Christmas 1956, Auckland New Zealand


We tied up outboard of HMS Consort in the city of Auckland on the evening of 23rd December 1956. Danny and I were off duty on Christmas Eve and Christmas day and headed hms_cockademonkeyashore just before noon. Auckland was quiet with few people about. This was probably because it was Christmas Eve. Many businesses were closing or already closed. We found a small café and decided to stop in for a bite of lunch. Spotting two pretty girls at one of the tables, we sat at the table next to them. Before lunch was over the four of us were sitting together.

After lunch we decided to attend a matinee at one of the local cinemas. The girls wanted to see “Oklahoma” a Rodgers and Hammerstein musical. Not into musicals or love stories I suggested we see “Battle of the River Plate”. After much discussion the sinking of the German pocket battleship Graff Spee won the day.

 

It was dark when we re-emerged from the cinema. It appeared the city had rolled up the sidewalks and gone to bed. The four of us wandered the empty streets, devoid of ideas of what to do next. On a back street we happened upon a brightly lit Italian restaurant. Music blared from within and the place seemed to be crowded. Danny tried the door but it was locked. We were moving on when it burst open and we were invited inside. I never found out if it was a family, staff or local Italian club holding the party. But we happily joined in. Around midnight we rolled back onto the street with our girlfriends. We told the girls we had no place to stay, except of course aboard ship. We went to great lengths explaining how difficult it was to sling a hammock. Especially when full of Italian wine. Eventually they said what we’d been hinting at all along. Forget the hammocks and come back to our place. They shared a room in a private home. Sneaking us in undetected was no easy feat. Outside the front door we removed our shoes then tiptoed up stairs, whispering and giggling. The room was at the back of the house and furnished with two single beds. Still whispering and giggling we undressed in the dark. Danny said “Hey its Christmas Eve. We better get into bed before Santa arrives.” Our laughter almost gave the game away. The following morning I’m suddenly and roughly shaken awake. I’m told to get under the bed fast. Still half asleep and bleary eyed from last nights Chianti, I struggled under the bed. A hand swept my clothes under the bed with me. I was barely under when the door opened and a cheery voice said “Merry Christmas girls.” “I’ve brought you up some tea and toast. Did you have a good time last night? You must have been out late. We didn’t hear you come in.” While she chatted with the girls I was holding my breath, hoping not to be discovered. I looked across the floor between the landlady’s ankles and saw Danny under the other bed. It took all of my will power not to burst out laughing. Danny was looking at me and making silly facial expressions. Allowing time for the landlady to get downstairs, we quietly emerged from under the beds. The girls were anxious for us to dress and leave. Things looked a bit different sober and in the cold light of dawn. I needed to use the toilet but it wasn’t going to happen in the house. It was essential we considered a way to escape without discovery. We certainly couldn’t leave the same way we’d arrived. The bedroom window looked out on a back porch. It looked possible to leave via the window. Hopefully we’d lower ourselves onto the roof then down to the ground without making a noise. It was successful and we made a hasty and undiscovered escape. That was my Christmas in New Zealand in 1956 when I was just 17 years old. A very different Christmas indeed!!! but hey it was still great fun.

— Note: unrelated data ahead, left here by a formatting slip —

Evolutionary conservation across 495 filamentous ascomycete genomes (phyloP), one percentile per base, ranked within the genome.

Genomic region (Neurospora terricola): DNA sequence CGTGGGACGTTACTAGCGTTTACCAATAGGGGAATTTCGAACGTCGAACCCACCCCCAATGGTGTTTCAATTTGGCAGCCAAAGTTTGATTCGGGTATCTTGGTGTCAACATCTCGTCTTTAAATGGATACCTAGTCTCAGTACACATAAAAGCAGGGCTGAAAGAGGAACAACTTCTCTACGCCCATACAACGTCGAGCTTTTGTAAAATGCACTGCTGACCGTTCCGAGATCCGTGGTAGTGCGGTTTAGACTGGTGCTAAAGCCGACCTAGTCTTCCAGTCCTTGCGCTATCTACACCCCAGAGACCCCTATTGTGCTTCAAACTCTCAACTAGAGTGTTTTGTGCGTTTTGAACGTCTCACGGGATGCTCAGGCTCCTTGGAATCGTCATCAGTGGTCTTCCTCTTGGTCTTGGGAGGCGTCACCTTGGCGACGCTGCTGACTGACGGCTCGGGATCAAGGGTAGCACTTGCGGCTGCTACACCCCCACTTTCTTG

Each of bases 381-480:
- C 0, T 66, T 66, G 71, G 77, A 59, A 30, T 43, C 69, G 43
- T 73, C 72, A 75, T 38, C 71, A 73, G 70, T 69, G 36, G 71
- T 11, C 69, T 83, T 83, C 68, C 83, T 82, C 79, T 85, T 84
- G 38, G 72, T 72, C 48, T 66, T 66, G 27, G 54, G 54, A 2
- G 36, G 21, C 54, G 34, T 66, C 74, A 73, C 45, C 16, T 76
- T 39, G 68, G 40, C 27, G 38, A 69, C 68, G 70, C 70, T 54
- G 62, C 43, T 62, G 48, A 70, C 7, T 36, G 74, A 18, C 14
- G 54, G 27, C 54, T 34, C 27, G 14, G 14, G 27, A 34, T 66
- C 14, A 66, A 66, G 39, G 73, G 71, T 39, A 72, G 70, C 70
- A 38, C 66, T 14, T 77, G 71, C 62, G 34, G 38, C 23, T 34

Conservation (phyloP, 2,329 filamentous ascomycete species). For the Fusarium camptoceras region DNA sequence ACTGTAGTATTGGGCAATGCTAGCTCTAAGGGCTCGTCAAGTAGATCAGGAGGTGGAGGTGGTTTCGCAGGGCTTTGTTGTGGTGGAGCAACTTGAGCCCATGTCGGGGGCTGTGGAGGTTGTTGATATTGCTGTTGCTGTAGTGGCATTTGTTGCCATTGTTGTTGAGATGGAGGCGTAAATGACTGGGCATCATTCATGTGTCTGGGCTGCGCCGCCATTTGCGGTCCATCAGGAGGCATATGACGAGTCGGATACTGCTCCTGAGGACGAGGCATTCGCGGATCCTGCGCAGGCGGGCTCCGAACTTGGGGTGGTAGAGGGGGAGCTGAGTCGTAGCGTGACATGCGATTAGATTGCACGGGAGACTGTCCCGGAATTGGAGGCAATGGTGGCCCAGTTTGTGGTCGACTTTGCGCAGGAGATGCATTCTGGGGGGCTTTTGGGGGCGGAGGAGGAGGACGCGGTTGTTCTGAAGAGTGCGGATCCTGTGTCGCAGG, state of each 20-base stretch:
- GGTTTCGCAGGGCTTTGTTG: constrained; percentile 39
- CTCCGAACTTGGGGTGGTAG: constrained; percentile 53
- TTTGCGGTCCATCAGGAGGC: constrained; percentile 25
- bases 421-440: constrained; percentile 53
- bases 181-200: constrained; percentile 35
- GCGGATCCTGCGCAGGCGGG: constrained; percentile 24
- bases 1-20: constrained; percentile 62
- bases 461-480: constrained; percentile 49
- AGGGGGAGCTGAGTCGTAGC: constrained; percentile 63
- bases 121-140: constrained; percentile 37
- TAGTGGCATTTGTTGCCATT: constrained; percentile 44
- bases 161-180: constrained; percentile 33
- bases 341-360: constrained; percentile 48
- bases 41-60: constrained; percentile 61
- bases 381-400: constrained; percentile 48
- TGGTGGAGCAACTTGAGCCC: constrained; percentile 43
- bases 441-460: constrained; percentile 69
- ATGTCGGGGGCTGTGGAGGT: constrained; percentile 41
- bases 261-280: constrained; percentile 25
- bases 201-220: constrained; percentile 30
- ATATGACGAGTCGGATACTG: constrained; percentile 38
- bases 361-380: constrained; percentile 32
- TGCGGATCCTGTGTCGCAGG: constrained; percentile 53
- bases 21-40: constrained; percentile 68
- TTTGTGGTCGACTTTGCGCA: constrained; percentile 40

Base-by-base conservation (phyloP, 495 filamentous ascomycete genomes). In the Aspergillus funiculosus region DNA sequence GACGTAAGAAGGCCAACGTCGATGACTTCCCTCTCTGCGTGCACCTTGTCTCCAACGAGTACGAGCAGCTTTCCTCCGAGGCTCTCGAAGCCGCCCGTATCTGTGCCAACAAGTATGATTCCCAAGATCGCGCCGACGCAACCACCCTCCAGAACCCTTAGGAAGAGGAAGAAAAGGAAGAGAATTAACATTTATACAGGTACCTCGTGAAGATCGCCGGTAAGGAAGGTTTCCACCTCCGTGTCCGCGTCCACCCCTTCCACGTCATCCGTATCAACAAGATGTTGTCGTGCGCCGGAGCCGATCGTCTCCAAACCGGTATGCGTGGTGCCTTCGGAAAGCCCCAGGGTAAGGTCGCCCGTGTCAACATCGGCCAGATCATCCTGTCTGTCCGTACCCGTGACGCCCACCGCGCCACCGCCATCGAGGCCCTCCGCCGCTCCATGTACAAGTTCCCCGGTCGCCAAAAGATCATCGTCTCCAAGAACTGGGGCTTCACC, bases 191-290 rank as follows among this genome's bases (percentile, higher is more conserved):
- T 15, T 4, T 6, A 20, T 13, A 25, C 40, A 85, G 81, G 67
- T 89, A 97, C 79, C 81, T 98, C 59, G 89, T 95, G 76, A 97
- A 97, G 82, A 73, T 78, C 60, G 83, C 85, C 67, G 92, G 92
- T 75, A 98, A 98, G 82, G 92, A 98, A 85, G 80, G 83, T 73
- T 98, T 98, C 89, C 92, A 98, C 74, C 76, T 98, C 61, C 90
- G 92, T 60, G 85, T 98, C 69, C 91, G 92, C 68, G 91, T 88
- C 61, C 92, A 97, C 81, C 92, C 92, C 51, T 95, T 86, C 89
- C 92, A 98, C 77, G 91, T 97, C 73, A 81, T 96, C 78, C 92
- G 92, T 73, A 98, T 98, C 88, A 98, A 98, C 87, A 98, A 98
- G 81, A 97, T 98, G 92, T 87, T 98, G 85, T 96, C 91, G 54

God Bless and Merry Christmas

 

Advertisements

About irishroverpei

Author of "Lily & Me", "The Royal Navy & Me" and Chapter XXl Armageddon. Writer, blogger and RN Submariner, antique automobile enthusiast.
This entry was posted in HMS Cockade, The Royal Navy & Me, veterans and tagged , , , , , , , . Bookmark the permalink.

Leave a Reply

Fill in your details below or click an icon to log in:

WordPress.com Logo

You are commenting using your WordPress.com account. Log Out / Change )

Twitter picture

You are commenting using your Twitter account. Log Out / Change )

Facebook photo

You are commenting using your Facebook account. Log Out / Change )

Google+ photo

You are commenting using your Google+ account. Log Out / Change )

Connecting to %s